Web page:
Fri. Mar 31st, 2023
A promotional image for restaurant Level 257, from the company's Facebook page.

A promotional image for restaurant Level 257, from the company’s Facebook page.

Music has the Hard Rock Cafe. Movie has Planet Hollywood. It’s about time the gaming industry had its own cheesy, tourist-trappy themed restaurant to separate visiting rubes from their money. Apparently, Namco agrees with that sentiment, given the company’s plans to open Level 257, “a brand new dining and entertainment destination inspired by Pac mannext month at a former Sears warehouse in the Woodfield Mall in the Chicago suburb of Schaumburg, Illinois.

According to Level 257’s official tumblr page, the 40,000-square-foot, 180-seat restaurant will also integrate a larger entertainment complex, featuring “16 boutique-style retro bowling alleys with smart technology, table tennis, pinball machines, and our Lost & Found games parlor with original arcades alongside exciting new titles, plus bespoke gaming tables and free-to-play board games provide a unique entertainment experience.” Fans of Pac man will also be able to shop at a “first-of-its-kind” Pac man shop and browse a “gallery space” dedicated to the little yellow dot.

“Level 257 is trying to explore Pac man‘s impact on our society and pop culture, reminding all of us of the importance of play in our lives while facilitating our desire to relive those times when beating the next level was the most important thing in our world,” the site says . And all while enjoying what we love now: great food and drink with our friends and family.”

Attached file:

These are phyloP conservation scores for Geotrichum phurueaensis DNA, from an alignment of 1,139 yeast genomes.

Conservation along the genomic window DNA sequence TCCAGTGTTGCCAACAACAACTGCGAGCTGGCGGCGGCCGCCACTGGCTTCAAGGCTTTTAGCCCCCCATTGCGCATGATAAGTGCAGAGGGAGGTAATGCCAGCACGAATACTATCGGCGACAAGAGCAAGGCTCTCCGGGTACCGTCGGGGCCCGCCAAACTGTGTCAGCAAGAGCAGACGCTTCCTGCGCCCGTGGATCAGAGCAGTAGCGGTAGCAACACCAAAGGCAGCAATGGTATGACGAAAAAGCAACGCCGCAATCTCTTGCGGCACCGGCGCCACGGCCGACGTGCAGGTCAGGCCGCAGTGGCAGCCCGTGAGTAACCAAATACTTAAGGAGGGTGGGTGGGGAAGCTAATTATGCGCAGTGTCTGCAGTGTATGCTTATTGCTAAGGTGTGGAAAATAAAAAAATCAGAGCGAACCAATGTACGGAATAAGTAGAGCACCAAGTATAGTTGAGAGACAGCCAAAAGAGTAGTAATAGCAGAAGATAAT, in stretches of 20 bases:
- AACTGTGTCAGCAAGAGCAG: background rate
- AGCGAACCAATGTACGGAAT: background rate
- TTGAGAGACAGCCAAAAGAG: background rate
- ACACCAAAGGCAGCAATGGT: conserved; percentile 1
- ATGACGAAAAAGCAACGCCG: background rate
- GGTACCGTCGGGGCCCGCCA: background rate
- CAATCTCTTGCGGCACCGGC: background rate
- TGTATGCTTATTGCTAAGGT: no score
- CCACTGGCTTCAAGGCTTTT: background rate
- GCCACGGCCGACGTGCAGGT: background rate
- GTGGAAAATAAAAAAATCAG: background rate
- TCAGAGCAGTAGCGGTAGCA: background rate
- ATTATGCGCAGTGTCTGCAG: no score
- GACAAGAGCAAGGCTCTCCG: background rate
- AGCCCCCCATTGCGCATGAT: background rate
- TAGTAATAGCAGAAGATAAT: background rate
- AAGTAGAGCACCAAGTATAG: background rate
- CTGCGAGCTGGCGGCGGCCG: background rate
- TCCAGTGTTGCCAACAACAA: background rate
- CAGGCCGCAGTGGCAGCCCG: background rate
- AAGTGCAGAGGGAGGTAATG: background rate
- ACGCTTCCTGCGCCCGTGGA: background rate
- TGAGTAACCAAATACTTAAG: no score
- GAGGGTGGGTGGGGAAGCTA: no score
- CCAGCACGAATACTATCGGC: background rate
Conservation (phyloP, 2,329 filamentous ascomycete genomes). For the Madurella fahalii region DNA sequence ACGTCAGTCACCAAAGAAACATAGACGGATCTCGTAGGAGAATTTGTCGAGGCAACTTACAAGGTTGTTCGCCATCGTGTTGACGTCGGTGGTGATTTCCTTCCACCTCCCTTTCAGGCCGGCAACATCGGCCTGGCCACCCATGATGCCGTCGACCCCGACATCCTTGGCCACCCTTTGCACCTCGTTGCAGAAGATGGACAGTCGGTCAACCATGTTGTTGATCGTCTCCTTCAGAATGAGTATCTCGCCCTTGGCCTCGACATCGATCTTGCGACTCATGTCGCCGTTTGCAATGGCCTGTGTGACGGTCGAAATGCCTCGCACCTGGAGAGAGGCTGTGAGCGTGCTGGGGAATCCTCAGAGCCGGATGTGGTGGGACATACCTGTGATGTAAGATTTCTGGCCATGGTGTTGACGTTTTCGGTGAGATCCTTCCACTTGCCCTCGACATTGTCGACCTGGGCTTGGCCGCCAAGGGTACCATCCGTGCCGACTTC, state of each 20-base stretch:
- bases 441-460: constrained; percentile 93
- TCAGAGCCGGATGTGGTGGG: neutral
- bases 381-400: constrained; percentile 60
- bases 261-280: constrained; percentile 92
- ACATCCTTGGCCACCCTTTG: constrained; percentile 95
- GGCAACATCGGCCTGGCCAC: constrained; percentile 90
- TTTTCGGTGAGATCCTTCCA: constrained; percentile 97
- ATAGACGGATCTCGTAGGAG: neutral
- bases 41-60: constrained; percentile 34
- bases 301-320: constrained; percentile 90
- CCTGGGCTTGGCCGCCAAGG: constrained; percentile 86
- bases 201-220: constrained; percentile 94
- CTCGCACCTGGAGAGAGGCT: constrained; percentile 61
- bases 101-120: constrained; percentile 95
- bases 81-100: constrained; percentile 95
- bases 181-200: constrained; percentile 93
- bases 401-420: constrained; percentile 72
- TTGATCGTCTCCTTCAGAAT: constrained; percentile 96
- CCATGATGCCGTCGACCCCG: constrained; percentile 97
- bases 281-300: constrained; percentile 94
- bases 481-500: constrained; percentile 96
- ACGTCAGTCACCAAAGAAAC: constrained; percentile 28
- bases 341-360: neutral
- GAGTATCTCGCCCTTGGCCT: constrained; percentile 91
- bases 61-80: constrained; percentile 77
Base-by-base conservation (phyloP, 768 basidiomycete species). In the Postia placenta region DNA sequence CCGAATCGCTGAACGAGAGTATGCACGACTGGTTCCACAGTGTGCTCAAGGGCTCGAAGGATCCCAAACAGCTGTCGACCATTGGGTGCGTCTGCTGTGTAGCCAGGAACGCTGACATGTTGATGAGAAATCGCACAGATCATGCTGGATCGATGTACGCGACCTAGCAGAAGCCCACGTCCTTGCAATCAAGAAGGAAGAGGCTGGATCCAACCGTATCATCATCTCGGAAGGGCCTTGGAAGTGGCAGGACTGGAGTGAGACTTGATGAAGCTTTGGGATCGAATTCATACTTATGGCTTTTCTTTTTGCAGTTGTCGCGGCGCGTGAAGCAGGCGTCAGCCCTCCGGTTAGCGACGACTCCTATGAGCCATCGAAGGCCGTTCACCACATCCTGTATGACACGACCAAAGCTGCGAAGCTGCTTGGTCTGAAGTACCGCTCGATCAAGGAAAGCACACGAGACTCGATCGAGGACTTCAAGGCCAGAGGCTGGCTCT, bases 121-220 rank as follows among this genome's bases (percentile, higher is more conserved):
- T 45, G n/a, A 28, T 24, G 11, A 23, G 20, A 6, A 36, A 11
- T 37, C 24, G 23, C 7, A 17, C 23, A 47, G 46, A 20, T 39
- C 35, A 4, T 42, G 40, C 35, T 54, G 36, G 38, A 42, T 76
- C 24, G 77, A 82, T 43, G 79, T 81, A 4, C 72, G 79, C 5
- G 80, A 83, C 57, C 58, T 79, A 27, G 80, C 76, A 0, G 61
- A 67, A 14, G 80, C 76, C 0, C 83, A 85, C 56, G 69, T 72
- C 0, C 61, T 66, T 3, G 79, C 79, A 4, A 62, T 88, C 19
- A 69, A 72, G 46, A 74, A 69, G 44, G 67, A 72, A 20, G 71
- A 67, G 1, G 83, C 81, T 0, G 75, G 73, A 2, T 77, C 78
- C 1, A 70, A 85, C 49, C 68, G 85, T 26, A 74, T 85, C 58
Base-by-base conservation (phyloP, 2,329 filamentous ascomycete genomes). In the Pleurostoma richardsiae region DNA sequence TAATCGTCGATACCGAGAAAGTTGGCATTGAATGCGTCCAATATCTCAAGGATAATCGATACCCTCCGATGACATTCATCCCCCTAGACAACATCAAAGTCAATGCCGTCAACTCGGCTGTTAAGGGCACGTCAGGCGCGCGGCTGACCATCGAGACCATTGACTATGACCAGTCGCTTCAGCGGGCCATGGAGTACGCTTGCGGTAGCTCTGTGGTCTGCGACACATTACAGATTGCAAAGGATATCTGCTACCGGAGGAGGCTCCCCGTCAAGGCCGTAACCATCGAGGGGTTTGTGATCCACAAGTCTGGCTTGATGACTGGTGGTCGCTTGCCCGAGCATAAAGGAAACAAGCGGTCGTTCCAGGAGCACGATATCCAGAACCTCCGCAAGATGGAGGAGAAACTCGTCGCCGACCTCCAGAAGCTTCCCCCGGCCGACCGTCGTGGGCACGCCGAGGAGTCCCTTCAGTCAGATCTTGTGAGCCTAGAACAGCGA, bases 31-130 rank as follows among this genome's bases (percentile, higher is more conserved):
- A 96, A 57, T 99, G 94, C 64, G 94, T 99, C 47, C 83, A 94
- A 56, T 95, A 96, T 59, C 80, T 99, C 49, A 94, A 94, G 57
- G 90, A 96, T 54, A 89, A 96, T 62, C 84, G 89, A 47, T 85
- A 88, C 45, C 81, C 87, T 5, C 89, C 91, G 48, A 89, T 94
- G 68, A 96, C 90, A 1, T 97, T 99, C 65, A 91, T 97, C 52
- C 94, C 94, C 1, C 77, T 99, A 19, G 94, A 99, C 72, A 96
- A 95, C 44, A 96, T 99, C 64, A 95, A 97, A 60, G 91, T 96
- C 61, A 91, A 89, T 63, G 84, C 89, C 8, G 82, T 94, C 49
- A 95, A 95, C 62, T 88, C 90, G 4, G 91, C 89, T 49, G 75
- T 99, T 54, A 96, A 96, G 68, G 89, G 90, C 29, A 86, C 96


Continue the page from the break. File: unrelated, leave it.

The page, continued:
The name “Level 257” is a nice reference to it Pac man‘s famous “kill screen” bug, which makes the classic arcade title unplayable at level 256 due to a byte overflow error. Plans for the site have been in the works since at least May, according to Level 257’s Facebook page. Namco says it plans to throw a party for Pac man‘s 35th anniversary at the site in May.

Namco, which first released Pac-Man in Japanese arcades in 1980, already operates a number of entertainment venues in the US through its subsidiary Namco Entertainment, including a series of “Time Out” branded arcades. The company’s entertainment centers also include Namco Funscape in London and the Namco Nakano arcade complex in Tokyo.

By akfire1

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